03 January 2011

Yet another step towards the singularity...

A few years back, I remember reading an article about Vernor Vinge and his case for the technological singularity. I found it fascinating, but soon it crept to the back of my mind. I didn't see much evidence that it was approaching anytime soon. But recently, some breakthroughs in science and a wonderful new book by Mark Stevenson, have made me revisit the idea. In its simplest expression, it basically just says that at some point in the not-too-distant future, accelerating returns will result in a watershed moment, after which humankind will be so changed that all of our current assumptions about even the most fundamental concepts will be swept away, leaving us in a world so completely different from the one we had come to know as a species, that it will be essentially impossible to predict from this side of the singularity. So when will this point be reached? It is not too surprising that no two people agree and even less so that many people think the whole concept is bunk. But people like Ray Kurzweil seem to feel that many people alive today will live to see it. I am not sufficiently convinced even of the validity of the idea just yet, never mind having an opinion about timing. But after reading books like Mr. Stevenson's and seeing some of the mind-blowing advances happening in so many fields, it is certainly something that won't be creeping off again to the back of my mind any time soon.

To cite just one (albeit very powerful) example, consider Eureqa, a program developed by Professors M. Schmidt and H. Lipson at Cornell. Mr. Stevenson visited the team at Cornell and discusses it in his book. Basically, this AI 'program' - calling it a program seems akin to calling Mt Everest a 'mound of dirt' - takes your data and derives principles on which such data are built. That may sound rather dry and dull, but consider this: it figured out Newton's Laws of Motion based on data it was fed. In a few hours. So imagine brilliant careers in research distilled down to a few hours. Then consider that of course such minds won't retire after they feed an AI like Eureqa some great data and get some cool new fundamental laws. They will keep going. So imagine Newton figuring out his laws in a day and then going for another 40 years or so. (Well, OK, he DID keep going for another 40 years or so, but you get the point.) Starting to see how accelerating returns might be leading us somewhere unrecognizable?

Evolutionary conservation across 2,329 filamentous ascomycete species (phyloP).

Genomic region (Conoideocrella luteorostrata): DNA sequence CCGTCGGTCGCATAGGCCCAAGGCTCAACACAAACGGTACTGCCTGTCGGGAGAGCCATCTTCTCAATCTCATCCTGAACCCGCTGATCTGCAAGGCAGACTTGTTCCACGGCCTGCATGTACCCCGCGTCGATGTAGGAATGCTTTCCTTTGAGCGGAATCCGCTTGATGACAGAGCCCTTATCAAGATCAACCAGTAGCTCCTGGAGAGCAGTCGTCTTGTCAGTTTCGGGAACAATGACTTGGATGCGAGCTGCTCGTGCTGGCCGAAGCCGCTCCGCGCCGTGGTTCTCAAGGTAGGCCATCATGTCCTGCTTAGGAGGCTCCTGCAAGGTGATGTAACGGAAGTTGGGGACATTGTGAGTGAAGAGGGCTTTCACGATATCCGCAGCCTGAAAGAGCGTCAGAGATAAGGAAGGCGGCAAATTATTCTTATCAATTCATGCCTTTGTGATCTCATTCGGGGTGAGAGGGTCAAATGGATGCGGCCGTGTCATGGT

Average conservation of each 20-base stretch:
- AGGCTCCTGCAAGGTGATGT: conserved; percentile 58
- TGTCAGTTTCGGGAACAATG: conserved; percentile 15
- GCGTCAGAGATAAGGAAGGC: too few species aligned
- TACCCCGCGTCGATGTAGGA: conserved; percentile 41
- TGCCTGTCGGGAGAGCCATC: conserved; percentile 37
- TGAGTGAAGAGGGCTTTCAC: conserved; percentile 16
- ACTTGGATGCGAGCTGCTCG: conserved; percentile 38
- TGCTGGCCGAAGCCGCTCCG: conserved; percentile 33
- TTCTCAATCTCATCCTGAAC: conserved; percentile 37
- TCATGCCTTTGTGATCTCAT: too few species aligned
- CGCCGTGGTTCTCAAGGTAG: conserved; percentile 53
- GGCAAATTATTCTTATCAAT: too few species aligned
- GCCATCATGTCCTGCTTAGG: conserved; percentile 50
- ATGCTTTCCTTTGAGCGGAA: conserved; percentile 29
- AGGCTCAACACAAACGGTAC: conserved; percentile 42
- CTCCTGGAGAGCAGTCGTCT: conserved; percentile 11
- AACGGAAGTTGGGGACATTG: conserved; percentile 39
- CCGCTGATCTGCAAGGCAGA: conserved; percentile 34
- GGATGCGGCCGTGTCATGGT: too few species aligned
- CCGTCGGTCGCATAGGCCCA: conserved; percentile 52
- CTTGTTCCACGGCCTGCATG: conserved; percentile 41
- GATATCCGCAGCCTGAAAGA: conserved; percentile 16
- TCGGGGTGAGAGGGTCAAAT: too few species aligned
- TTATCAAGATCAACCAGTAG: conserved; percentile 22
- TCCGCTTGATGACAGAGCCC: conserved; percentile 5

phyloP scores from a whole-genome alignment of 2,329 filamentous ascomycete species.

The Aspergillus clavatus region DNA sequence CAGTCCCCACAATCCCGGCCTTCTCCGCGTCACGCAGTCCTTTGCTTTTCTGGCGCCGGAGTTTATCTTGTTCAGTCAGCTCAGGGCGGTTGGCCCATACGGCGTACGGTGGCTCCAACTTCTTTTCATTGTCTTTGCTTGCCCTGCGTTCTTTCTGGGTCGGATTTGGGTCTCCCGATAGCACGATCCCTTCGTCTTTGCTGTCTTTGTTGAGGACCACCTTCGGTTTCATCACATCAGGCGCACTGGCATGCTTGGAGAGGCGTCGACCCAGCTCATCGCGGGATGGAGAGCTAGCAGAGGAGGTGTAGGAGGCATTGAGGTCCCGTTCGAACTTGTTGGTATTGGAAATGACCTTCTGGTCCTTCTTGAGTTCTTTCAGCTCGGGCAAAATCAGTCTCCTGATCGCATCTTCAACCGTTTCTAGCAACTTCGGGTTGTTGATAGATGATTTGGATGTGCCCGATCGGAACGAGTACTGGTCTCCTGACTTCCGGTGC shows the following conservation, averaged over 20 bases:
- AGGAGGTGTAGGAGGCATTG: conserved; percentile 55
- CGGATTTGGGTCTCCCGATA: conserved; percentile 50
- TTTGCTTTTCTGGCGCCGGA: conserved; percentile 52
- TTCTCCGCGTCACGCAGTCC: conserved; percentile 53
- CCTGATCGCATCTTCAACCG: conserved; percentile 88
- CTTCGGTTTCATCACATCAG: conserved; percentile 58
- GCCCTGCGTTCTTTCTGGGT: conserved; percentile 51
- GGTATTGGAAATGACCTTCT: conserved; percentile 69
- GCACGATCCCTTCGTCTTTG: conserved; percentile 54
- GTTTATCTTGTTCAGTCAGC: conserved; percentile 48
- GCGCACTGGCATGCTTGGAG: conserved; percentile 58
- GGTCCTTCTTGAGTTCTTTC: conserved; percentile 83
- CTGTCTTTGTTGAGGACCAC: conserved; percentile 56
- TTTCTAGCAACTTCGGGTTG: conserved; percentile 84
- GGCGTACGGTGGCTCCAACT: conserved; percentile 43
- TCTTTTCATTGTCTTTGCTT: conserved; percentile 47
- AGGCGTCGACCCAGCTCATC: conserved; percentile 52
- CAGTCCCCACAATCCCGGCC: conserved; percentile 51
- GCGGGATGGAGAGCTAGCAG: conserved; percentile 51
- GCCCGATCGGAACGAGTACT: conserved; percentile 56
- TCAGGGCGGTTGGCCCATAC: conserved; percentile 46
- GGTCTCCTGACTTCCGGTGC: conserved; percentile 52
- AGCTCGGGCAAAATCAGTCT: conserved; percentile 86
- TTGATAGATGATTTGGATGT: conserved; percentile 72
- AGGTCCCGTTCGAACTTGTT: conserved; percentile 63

If you're one of the select few scientists with access, you can feed...oh, wait, what?! Eureqa is a free download. Anyone in the world can use it. I have.* It's laid out like Excel. I'm no scientist and I doubt I will come up with any Earth-shattering theorems with Eureqa. But imagine this tool in the hands of thousands of brilliant researchers around the world.

Hold on to your hats, folks. It's gonna get wild.


*I love playing with economic data, so I fed it 30 years worth of such data to see what equations it would come up with. This was just to amuse myself, mind you: one must be careful to distinguish between deriving laws from data gotten from the natural world v just plain data-mining. My exercise was essentially the latter. In other words, any equation derived from something as erratic as economic data will serve just one purpose: more or less accurately predicting a data point within the universe of data already provided to the AI. So if I got an equation for predicting, say, the value of the S&P 500 based on CPI and consumer confidence, all I could be certain of would be that the equation could more or less accurately 'predict' the values for 1987, using the other 29 points of data within its universe. Still, it may serve to give a general sense of trends.

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